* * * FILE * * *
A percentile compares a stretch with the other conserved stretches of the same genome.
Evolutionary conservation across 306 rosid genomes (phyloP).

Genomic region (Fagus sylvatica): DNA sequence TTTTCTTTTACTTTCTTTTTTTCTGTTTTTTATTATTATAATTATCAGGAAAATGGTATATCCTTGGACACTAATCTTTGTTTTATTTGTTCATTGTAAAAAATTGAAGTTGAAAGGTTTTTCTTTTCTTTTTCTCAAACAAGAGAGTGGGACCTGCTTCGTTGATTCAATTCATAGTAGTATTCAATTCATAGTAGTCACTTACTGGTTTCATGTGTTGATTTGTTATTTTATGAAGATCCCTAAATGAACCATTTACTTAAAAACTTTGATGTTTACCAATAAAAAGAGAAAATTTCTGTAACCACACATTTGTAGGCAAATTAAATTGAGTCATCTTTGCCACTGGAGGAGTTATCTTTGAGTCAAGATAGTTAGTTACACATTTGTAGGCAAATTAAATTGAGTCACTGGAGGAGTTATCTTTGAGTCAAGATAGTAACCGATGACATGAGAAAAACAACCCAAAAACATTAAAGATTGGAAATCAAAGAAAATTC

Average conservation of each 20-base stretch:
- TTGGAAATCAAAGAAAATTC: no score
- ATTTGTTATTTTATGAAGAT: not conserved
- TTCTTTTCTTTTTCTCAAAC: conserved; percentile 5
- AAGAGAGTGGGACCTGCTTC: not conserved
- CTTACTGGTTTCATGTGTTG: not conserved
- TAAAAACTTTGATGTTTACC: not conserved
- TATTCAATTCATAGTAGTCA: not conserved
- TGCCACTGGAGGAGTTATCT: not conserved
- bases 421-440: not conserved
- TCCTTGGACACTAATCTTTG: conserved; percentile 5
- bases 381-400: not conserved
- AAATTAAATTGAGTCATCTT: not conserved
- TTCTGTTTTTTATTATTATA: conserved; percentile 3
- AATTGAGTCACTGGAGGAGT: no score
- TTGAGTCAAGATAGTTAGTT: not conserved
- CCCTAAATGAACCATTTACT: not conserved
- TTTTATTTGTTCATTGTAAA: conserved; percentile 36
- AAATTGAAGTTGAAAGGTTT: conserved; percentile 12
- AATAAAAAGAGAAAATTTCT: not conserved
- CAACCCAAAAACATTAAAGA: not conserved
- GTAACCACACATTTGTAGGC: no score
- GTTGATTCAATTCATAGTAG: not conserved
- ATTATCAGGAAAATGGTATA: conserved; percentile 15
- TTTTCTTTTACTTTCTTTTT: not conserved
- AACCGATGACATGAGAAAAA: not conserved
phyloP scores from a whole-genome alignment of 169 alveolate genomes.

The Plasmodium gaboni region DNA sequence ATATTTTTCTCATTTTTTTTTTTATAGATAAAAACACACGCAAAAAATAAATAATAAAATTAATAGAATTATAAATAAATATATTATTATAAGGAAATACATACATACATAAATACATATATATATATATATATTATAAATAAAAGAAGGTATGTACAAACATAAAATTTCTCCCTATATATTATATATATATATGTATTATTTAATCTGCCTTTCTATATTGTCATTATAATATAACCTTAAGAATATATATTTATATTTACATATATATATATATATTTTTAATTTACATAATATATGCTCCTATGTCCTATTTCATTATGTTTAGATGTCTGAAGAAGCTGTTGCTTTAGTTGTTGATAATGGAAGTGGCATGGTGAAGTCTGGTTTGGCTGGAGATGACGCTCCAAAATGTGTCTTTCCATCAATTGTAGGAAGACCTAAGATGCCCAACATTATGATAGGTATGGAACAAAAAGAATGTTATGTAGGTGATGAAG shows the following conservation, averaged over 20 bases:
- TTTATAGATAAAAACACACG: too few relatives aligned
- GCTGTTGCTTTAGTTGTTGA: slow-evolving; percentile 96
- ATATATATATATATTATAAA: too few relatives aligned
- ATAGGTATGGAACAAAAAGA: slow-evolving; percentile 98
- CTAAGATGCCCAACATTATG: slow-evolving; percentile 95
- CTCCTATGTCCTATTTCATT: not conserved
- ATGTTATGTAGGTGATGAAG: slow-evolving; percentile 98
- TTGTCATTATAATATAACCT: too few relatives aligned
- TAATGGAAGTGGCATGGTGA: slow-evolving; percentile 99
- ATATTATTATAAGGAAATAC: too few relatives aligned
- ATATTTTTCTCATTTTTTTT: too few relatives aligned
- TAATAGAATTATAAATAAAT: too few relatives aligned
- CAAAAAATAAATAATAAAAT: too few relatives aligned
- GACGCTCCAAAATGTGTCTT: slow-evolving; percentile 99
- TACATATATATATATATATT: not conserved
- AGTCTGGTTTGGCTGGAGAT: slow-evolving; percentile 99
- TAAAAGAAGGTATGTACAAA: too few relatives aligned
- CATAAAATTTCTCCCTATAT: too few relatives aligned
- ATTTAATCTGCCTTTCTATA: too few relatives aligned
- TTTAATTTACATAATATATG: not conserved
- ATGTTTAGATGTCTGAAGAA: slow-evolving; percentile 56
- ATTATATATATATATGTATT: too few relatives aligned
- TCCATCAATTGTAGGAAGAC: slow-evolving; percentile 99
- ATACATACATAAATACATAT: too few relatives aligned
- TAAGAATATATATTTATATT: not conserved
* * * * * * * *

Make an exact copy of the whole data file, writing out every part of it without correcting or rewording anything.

A percentile compares a stretch with the other conserved stretches of the same genome.
Evolutionary conservation across 306 rosid genomes (phyloP).

Genomic region (Fagus sylvatica): DNA sequence TTTTCTTTTACTTTCTTTTTTTCTGTTTTTTATTATTATAATTATCAGGAAAATGGTATATCCTTGGACACTAATCTTTGTTTTATTTGTTCATTGTAAAAAATTGAAGTTGAAAGGTTTTTCTTTTCTTTTTCTCAAACAAGAGAGTGGGACCTGCTTCGTTGATTCAATTCATAGTAGTATTCAATTCATAGTAGTCACTTACTGGTTTCATGTGTTGATTTGTTATTTTATGAAGATCCCTAAATGAACCATTTACTTAAAAACTTTGATGTTTACCAATAAAAAGAGAAAATTTCTGTAACCACACATTTGTAGGCAAATTAAATTGAGTCATCTTTGCCACTGGAGGAGTTATCTTTGAGTCAAGATAGTTAGTTACACATTTGTAGGCAAATTAAATTGAGTCACTGGAGGAGTTATCTTTGAGTCAAGATAGTAACCGATGACATGAGAAAAACAACCCAAAAACATTAAAGATTGGAAATCAAAGAAAATTC

Average conservation of each 20-base stretch:
- TTGGAAATCAAAGAAAATTC: no score
- ATTTGTTATTTTATGAAGAT: not conserved
- TTCTTTTCTTTTTCTCAAAC: conserved; percentile 5
- AAGAGAGTGGGACCTGCTTC: not conserved
- CTTACTGGTTTCATGTGTTG: not conserved
- TAAAAACTTTGATGTTTACC: not conserved
- TATTCAATTCATAGTAGTCA: not conserved
- TGCCACTGGAGGAGTTATCT: not conserved
- bases 421-440: not conserved
- TCCTTGGACACTAATCTTTG: conserved; percentile 5
- bases 381-400: not conserved
- AAATTAAATTGAGTCATCTT: not conserved
- TTCTGTTTTTTATTATTATA: conserved; percentile 3
- AATTGAGTCACTGGAGGAGT: no score
- TTGAGTCAAGATAGTTAGTT: not conserved
- CCCTAAATGAACCATTTACT: not conserved
- TTTTATTTGTTCATTGTAAA: conserved; percentile 36
- AAATTGAAGTTGAAAGGTTT: conserved; percentile 12
- AATAAAAAGAGAAAATTTCT: not conserved
- CAACCCAAAAACATTAAAGA: not conserved
- GTAACCACACATTTGTAGGC: no score
- GTTGATTCAATTCATAGTAG: not conserved
- ATTATCAGGAAAATGGTATA: conserved; percentile 15
- TTTTCTTTTACTTTCTTTTT: not conserved
- AACCGATGACATGAGAAAAA: not conserved
phyloP scores from a whole-genome alignment of 169 alveolate genomes.

The Plasmodium gaboni region DNA sequence ATATTTTTCTCATTTTTTTTTTTATAGATAAAAACACACGCAAAAAATAAATAATAAAATTAATAGAATTATAAATAAATATATTATTATAAGGAAATACATACATACATAAATACATATATATATATATATATTATAAATAAAAGAAGGTATGTACAAACATAAAATTTCTCCCTATATATTATATATATATATGTATTATTTAATCTGCCTTTCTATATTGTCATTATAATATAACCTTAAGAATATATATTTATATTTACATATATATATATATATTTTTAATTTACATAATATATGCTCCTATGTCCTATTTCATTATGTTTAGATGTCTGAAGAAGCTGTTGCTTTAGTTGTTGATAATGGAAGTGGCATGGTGAAGTCTGGTTTGGCTGGAGATGACGCTCCAAAATGTGTCTTTCCATCAATTGTAGGAAGACCTAAGATGCCCAACATTATGATAGGTATGGAACAAAAAGAATGTTATGTAGGTGATGAAG shows the following conservation, averaged over 20 bases:
- TTTATAGATAAAAACACACG: too few relatives aligned
- GCTGTTGCTTTAGTTGTTGA: slow-evolving; percentile 96
- ATATATATATATATTATAAA: too few relatives aligned
- ATAGGTATGGAACAAAAAGA: slow-evolving; percentile 98
- CTAAGATGCCCAACATTATG: slow-evolving; percentile 95
- CTCCTATGTCCTATTTCATT: not conserved
- ATGTTATGTAGGTGATGAAG: slow-evolving; percentile 98
- TTGTCATTATAATATAACCT: too few relatives aligned
- TAATGGAAGTGGCATGGTGA: slow-evolving; percentile 99
- ATATTATTATAAGGAAATAC: too few relatives aligned
- ATATTTTTCTCATTTTTTTT: too few relatives aligned
- TAATAGAATTATAAATAAAT: too few relatives aligned
- CAAAAAATAAATAATAAAAT: too few relatives aligned
- GACGCTCCAAAATGTGTCTT: slow-evolving; percentile 99
- TACATATATATATATATATT: not conserved
- AGTCTGGTTTGGCTGGAGAT: slow-evolving; percentile 99
- TAAAAGAAGGTATGTACAAA: too few relatives aligned
- CATAAAATTTCTCCCTATAT: too few relatives aligned
- ATTTAATCTGCCTTTCTATA: too few relatives aligned
- TTTAATTTACATAATATATG: not conserved
- ATGTTTAGATGTCTGAAGAA: slow-evolving; percentile 56
- ATTATATATATATATGTATT: too few relatives aligned
- TCCATCAATTGTAGGAAGAC: slow-evolving; percentile 99
- ATACATACATAAATACATAT: too few relatives aligned
- TAAGAATATATATTTATATT: not conserved